Your wood-burning fireplace is a warming addition to your home, but keeping it in good shape is essential for both health and safety.
First and foremost, eliminate ash out of the firebox either through the ash dump or right from the firebox once the fire is completely out and the ashes are cold. The ash can be sprinkled around flower beds as it is a fantastic supply of plant nutrients.
Sweeping the chimney and doing a yearly review of it is the most significant part keeping your chimney and fireplace in good order. As time passes, the chimney may get coated with soot and creosote, which are byproducts of flames that aren’t burning efficiently. When the coat builds up, it can possibly catch fire in what's called a "chimney fire".
When the chimney is cleaned, a drop cloth is put down on the hearth. A respirator must be used to guard the sweep from breathing the soot and creosote dust, which may be damaging to their health.
Plastic or metal chimney brushes and tools are utilized, together with a vacuum machine, to brush the soot and creosote from the inside walls of the chimney along with the damper ledge. The chimney cap can then be inspected and cleaned of creosote. On occasion, a chemical cleanser may be used.
For safety purposes, always follow these tips:
Install smoke and carbon monoxide alarms and maintain them in working order.
Keep combustible materials such as carpets, curtains and furniture away from the fireplace if a flame is burning. A guard in the front of the fireplace can help keep children and pets from injury. Make certain that there are no combustibles over 12 inches over the lintel (the metal plate near the peak of the fireplace opening), such as a wooden mantel.
Clean ash by the fireplace if it reaches the base of the grate because it may impede airflow. Put on a dust mask and gloves first.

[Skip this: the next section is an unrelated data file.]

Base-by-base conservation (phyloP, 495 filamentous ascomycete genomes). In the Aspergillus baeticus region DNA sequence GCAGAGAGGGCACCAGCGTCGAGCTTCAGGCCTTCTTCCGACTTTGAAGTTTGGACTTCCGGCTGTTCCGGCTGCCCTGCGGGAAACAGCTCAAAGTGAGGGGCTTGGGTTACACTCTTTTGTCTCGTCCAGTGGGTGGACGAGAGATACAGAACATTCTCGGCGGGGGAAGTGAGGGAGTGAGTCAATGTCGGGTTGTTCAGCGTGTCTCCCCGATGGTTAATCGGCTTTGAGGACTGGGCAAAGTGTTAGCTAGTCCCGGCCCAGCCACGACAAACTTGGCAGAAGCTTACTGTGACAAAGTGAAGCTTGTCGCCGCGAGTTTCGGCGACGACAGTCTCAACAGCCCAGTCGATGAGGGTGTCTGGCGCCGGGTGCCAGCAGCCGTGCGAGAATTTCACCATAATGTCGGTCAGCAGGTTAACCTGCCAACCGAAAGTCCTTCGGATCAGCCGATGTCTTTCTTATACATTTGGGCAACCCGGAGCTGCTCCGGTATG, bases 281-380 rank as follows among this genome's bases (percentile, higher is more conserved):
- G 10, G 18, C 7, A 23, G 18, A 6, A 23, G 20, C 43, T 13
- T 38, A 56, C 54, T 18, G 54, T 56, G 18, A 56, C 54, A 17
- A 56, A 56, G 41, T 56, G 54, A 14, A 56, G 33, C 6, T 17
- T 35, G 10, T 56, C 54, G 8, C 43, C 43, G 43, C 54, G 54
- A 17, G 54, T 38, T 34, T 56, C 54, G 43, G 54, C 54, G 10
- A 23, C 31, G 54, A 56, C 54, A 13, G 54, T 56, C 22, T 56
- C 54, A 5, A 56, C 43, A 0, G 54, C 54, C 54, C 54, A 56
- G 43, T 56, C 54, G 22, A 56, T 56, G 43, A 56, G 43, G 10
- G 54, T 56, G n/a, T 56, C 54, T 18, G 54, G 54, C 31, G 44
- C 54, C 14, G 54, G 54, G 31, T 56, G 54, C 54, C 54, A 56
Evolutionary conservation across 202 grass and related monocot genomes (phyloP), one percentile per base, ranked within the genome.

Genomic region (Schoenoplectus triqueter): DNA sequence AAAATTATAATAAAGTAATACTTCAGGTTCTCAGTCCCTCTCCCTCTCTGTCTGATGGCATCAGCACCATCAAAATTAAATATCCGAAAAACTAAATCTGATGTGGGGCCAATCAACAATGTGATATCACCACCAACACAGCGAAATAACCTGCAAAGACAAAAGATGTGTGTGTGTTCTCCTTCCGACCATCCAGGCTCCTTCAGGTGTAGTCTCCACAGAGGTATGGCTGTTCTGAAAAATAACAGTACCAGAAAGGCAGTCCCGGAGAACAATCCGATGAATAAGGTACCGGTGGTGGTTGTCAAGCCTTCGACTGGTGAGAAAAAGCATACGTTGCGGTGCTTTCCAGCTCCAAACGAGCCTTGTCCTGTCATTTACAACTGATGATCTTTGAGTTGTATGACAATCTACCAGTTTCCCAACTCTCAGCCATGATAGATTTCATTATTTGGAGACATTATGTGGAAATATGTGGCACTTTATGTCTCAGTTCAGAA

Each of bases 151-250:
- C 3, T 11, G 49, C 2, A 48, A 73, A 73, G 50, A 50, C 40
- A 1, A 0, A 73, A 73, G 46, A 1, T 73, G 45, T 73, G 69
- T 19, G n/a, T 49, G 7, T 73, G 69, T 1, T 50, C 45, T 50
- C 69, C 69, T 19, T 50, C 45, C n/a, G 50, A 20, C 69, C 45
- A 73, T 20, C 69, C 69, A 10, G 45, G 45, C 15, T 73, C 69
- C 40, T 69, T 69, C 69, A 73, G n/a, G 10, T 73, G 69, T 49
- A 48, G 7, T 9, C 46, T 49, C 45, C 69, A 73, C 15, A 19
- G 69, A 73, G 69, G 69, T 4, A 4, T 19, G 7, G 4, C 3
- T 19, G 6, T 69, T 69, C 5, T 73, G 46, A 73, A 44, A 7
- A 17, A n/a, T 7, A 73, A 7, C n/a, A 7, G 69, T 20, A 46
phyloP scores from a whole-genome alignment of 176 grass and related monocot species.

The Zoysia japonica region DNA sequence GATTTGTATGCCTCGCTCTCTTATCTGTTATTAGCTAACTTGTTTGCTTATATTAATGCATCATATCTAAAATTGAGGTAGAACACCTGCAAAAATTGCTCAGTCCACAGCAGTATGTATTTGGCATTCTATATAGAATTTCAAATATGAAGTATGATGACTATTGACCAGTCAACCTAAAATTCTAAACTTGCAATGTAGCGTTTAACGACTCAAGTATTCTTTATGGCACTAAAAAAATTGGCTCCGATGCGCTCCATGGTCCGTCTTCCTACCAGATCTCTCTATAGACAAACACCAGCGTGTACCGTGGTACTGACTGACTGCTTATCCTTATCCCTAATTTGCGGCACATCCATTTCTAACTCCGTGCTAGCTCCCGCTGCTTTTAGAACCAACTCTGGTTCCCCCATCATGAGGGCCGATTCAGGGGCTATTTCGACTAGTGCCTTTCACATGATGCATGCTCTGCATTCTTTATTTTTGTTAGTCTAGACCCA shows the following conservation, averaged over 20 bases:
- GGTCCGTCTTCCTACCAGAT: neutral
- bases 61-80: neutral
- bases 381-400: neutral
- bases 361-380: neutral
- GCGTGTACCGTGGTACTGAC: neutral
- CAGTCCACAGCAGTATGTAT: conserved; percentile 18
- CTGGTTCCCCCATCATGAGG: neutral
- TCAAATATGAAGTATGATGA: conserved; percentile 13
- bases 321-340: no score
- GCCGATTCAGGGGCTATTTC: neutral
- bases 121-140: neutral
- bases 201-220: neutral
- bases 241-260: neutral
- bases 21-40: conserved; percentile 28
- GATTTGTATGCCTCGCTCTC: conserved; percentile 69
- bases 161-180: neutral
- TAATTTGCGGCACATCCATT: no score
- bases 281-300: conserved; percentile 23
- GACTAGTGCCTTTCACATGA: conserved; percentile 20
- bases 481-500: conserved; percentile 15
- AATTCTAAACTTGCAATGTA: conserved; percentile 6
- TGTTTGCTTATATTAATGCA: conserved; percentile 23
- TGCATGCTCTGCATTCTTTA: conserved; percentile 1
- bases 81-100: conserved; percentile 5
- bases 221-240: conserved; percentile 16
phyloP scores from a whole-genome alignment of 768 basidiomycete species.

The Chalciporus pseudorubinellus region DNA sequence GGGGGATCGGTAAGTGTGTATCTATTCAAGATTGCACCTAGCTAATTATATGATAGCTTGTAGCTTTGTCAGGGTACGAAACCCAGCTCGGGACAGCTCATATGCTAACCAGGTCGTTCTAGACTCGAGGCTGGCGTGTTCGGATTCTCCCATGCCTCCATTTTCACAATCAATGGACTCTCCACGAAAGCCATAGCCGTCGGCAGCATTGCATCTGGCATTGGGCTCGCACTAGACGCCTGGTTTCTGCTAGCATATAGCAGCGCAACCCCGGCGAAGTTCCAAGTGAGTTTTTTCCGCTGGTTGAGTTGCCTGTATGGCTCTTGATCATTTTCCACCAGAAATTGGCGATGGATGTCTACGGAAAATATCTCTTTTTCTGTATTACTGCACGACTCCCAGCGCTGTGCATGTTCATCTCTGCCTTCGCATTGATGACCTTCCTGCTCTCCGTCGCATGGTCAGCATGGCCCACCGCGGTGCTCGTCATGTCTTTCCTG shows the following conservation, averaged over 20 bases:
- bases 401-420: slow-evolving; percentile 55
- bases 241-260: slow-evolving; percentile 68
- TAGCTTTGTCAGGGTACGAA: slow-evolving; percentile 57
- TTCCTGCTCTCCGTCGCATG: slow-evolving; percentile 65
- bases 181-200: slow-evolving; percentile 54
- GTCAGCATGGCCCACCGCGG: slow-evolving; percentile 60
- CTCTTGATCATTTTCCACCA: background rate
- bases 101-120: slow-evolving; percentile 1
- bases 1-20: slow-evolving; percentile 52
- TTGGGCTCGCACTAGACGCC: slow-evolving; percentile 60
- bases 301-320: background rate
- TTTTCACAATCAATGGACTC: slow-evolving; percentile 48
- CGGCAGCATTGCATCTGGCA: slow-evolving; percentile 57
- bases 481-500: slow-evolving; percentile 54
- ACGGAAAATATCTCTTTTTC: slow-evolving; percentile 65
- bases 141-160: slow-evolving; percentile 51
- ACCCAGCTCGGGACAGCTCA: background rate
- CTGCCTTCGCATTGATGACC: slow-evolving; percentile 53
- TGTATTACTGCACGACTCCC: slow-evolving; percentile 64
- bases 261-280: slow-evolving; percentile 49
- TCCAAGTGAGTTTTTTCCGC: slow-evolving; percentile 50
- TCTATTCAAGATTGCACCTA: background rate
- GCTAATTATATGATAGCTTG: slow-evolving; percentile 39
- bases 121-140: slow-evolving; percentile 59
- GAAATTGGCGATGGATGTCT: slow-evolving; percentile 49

Have your wood-burning chimney and fireplace cleaned and inspected by a certified sweep at least once every year.
Test your fireplace by lighting a couple of tiny parts of wood, lit from the top down. If smoke does not depart vertically from the fireplace to the chimney, but enters the space, instantly troubleshoot and fix any issues.
Burn only seasoned (not “green”) timber. This is wood that's been trimmed and dried under cover at least 6-12 months, holding less than 20% moisture (measured using a meter). Split wood dries more extensively and burns better than entire logs. Well-seasoned timber creates a sharp ringing sound when two logs have been knocked together, while green timber creates a dull thud. Green wood won't burn off as completely, making for more soot and creosote.
Burn hardwoods, not tender forests. Hardwoods like walnut and ash are thicker, delivering more heat than lighter softwoods such as pine and foliage.
Maintain your stove properly and you’ll be able to enjoy it for years to come!
The Author Schenectady NY Home Inspections LLC is a locally owned and family operated Home Inspection Company. Schenectady NY Home Inspections is located in Schenectady NY and has performed over 6500 Inspections Book online